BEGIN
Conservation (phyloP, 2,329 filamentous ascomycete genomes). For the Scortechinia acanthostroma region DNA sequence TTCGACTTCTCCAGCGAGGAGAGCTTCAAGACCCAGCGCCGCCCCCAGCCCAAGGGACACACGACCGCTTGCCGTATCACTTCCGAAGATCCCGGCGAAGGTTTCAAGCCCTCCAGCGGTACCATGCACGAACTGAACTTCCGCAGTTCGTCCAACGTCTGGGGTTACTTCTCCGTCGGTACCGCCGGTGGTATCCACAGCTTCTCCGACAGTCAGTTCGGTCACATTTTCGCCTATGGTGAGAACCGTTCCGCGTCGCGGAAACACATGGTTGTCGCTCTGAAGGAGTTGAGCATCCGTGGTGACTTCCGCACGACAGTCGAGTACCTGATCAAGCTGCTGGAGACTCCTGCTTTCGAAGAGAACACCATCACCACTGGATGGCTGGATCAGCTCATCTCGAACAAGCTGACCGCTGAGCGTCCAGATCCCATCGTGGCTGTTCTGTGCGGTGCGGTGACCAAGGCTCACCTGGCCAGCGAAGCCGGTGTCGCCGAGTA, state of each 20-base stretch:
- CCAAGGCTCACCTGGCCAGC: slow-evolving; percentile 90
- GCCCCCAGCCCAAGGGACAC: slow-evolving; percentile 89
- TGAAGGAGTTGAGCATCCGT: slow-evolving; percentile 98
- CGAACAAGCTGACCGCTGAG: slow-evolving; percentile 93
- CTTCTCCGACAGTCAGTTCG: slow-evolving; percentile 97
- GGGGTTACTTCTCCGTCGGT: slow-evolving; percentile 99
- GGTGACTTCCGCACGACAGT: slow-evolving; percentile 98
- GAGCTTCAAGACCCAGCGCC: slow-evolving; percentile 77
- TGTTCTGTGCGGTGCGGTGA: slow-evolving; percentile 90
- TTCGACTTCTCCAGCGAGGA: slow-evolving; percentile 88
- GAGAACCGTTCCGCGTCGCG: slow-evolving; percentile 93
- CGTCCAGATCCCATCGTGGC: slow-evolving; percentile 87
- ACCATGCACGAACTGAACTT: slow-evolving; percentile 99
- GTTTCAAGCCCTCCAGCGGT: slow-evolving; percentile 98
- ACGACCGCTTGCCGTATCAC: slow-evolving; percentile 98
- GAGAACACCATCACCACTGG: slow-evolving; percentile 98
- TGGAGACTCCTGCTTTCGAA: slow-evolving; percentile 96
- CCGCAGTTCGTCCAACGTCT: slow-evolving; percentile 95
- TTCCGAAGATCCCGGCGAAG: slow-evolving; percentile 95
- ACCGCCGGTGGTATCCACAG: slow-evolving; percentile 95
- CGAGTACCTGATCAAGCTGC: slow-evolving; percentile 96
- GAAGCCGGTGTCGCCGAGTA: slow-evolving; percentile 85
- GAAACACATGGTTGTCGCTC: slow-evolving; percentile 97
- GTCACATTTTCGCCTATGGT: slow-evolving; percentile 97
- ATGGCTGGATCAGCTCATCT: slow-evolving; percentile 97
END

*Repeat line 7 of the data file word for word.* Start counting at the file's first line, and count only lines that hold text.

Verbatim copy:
- GGGGTTACTTCTCCGTCGGT: slow-evolving; percentile 99